Part Number: THVD1552
Hello TI Community,
Has anyone experienced with using an RS-485 transceiver to communicate with a CAN bit stream from a u-controller?
I'm communicating from one board to another in a potentially noisy environment so going from the u-controller CAN Tx/Rx pins, to an RS-485 (full duplex), to an RS-485 on the other board, to the CAN transceiver, then out of the box to interface to another CAN transceiver down stream. It seems like this could work, but would like some feedback.
Thank you for your support with this.
There would be some challenges in using the RS-485 physical layer for the CAN protocol here. For one, the CAN controller typically expects to see the RXD line matching whatever is sent on TXD (or else it considers the condition a transmit error). That could be solved by using a half-duplex transceiver rather than a full-duplex one (CAN is always half-duplex in nature), but you would still have an issue of being able to support cases where multiple nodes might need to be active simultaneously (such as the arbitration phase or the ACK delimited of a CAN message). The CAN physical layer allows for this by defining the transceivers to only strongly drive the signal in one polarity. (So, if any node is "dominant" the bus is dominant; the bus is "recessive" if all nodes are recessive.) RS-485 drives both positive and negative polarities, though, so if you had two transceivers driving opposite states it would be a problem (high current would flow and an indeterminate voltage level would result.
If you did want to set up CAN communication using RS-485 transceivers, you could accomplish similar dominant/recessive signaling by sending data on the "DE" control line rather than the "D" input. This is how the J1708 physical layer works. You would need to invert TXD and connect it to DE, tie D and /RE to GND, R to RXD, pull the A pin high through a resistance, and pull the B pin low through a resistance. That way, TXD = 1 corresponds to a "recessive" state where the RS-485 driver is high-Z and a positive (logic-high) differential signal is set on the bus externally via the pull-up/pull-down resistances, and TXD = 0 corresponds to a "dominant" state where the RS-485 driver produces a negative (logic-low) differential output.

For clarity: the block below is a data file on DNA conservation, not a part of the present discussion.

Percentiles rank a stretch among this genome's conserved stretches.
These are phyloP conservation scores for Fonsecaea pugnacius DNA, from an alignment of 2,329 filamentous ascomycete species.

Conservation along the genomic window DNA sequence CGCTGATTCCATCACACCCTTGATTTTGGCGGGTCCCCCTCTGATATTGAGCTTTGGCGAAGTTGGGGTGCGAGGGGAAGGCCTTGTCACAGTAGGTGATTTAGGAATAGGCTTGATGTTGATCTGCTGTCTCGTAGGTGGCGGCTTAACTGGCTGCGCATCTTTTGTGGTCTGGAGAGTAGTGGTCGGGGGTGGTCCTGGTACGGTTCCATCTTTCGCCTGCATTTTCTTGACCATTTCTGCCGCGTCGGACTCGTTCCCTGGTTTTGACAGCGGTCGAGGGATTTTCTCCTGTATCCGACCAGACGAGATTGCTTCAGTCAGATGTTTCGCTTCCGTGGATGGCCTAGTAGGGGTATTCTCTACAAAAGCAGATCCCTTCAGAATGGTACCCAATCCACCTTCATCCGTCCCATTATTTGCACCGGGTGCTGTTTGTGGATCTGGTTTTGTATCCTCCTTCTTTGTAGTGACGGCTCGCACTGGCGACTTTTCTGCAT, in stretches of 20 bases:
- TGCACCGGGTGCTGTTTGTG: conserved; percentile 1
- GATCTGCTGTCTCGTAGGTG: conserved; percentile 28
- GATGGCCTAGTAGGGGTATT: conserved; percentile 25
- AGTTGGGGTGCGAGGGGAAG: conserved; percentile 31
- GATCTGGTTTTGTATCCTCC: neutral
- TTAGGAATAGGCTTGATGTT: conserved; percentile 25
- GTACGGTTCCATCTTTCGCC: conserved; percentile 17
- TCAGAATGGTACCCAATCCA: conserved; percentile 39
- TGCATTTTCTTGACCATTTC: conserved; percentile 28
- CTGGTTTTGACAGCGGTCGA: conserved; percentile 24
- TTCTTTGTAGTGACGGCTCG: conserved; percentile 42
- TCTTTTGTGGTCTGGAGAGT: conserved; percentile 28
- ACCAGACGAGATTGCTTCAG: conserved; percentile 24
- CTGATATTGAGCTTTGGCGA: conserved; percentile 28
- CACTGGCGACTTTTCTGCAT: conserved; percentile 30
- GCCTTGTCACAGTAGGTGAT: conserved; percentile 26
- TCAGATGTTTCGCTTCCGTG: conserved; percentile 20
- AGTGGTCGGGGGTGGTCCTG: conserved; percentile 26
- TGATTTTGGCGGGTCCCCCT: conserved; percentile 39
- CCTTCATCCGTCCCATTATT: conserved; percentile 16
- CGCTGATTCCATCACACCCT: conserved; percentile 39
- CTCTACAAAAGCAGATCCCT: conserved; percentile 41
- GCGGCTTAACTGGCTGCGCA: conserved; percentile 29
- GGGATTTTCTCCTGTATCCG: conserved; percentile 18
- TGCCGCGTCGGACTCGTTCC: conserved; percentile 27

Note that this physical layer solution may not directly interoperate with CAN transceivers (since those would use different output signal levels and input thresholds. But if all nodes were designed using this methodology the network could be used for communication using the CAN protocol.
Please let me know if this isn't clear or if you have further questions.
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In reply to Max Robertson:
Thank you for the detailed response Max!
Given the additional design constraints and also the impact it may have to the propagation delay, I would prefer to use a different approach.
Would I be able to use another CAN transceiver in place of the RS-485 component? (we need to be isolated so that's the reason why I can't place the CAN transceiver on CCA 1).
Is there a simple buffer that I may be able to use to drive the single ended Tx/Rx signals across the 20in cable harness?
Having a differential signal across the cable harness is my goal in order to avoid the impact due to the noisy environment. but maybe there's a buffer that works well.
Thanks again for your help.
In reply to Brian Cortes1:
Did you try to post an image? If so, will you please try to re-post? I see a broken image icon in your post. I think that may help me better understand what you are trying to do. Otherwise, I'm not understanding in what situation you would be able to place an RS-485 transceiver but not a CAN transceiver (which would of course be the straightforward answer to this problem).